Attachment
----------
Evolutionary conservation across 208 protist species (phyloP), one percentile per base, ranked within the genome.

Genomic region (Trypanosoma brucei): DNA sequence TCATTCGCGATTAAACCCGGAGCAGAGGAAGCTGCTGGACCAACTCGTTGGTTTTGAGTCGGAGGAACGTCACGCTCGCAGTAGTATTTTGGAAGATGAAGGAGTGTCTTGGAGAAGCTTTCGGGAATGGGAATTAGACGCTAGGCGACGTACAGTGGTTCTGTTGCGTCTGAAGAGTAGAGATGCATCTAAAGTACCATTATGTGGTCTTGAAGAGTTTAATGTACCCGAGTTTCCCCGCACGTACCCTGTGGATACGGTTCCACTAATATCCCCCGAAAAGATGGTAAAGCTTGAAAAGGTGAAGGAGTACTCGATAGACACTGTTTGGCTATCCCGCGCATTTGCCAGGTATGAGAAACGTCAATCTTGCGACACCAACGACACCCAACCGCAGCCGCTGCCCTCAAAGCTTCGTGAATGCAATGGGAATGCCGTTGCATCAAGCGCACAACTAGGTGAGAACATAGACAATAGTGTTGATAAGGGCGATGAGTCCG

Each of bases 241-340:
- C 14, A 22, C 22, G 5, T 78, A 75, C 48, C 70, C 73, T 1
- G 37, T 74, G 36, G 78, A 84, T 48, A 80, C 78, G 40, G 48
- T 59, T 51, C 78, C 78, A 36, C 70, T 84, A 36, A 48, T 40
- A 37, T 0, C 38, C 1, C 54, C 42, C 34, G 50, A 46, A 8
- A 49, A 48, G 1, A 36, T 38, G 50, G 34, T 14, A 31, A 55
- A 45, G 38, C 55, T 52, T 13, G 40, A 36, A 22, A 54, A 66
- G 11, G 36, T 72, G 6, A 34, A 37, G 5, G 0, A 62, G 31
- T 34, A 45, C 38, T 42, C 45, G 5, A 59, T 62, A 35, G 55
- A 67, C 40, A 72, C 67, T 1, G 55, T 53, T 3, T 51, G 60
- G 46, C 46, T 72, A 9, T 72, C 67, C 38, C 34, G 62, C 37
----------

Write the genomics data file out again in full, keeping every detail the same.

Evolutionary conservation across 208 protist species (phyloP), one percentile per base, ranked within the genome.

Genomic region (Trypanosoma brucei): DNA sequence TCATTCGCGATTAAACCCGGAGCAGAGGAAGCTGCTGGACCAACTCGTTGGTTTTGAGTCGGAGGAACGTCACGCTCGCAGTAGTATTTTGGAAGATGAAGGAGTGTCTTGGAGAAGCTTTCGGGAATGGGAATTAGACGCTAGGCGACGTACAGTGGTTCTGTTGCGTCTGAAGAGTAGAGATGCATCTAAAGTACCATTATGTGGTCTTGAAGAGTTTAATGTACCCGAGTTTCCCCGCACGTACCCTGTGGATACGGTTCCACTAATATCCCCCGAAAAGATGGTAAAGCTTGAAAAGGTGAAGGAGTACTCGATAGACACTGTTTGGCTATCCCGCGCATTTGCCAGGTATGAGAAACGTCAATCTTGCGACACCAACGACACCCAACCGCAGCCGCTGCCCTCAAAGCTTCGTGAATGCAATGGGAATGCCGTTGCATCAAGCGCACAACTAGGTGAGAACATAGACAATAGTGTTGATAAGGGCGATGAGTCCG

Each of bases 241-340:
- C 14, A 22, C 22, G 5, T 78, A 75, C 48, C 70, C 73, T 1
- G 37, T 74, G 36, G 78, A 84, T 48, A 80, C 78, G 40, G 48
- T 59, T 51, C 78, C 78, A 36, C 70, T 84, A 36, A 48, T 40
- A 37, T 0, C 38, C 1, C 54, C 42, C 34, G 50, A 46, A 8
- A 49, A 48, G 1, A 36, T 38, G 50, G 34, T 14, A 31, A 55
- A 45, G 38, C 55, T 52, T 13, G 40, A 36, A 22, A 54, A 66
- G 11, G 36, T 72, G 6, A 34, A 37, G 5, G 0, A 62, G 31
- T 34, A 45, C 38, T 42, C 45, G 5, A 59, T 62, A 35, G 55
- A 67, C 40, A 72, C 67, T 1, G 55, T 53, T 3, T 51, G 60
- G 46, C 46, T 72, A 9, T 72, C 67, C 38, C 34, G 62, C 37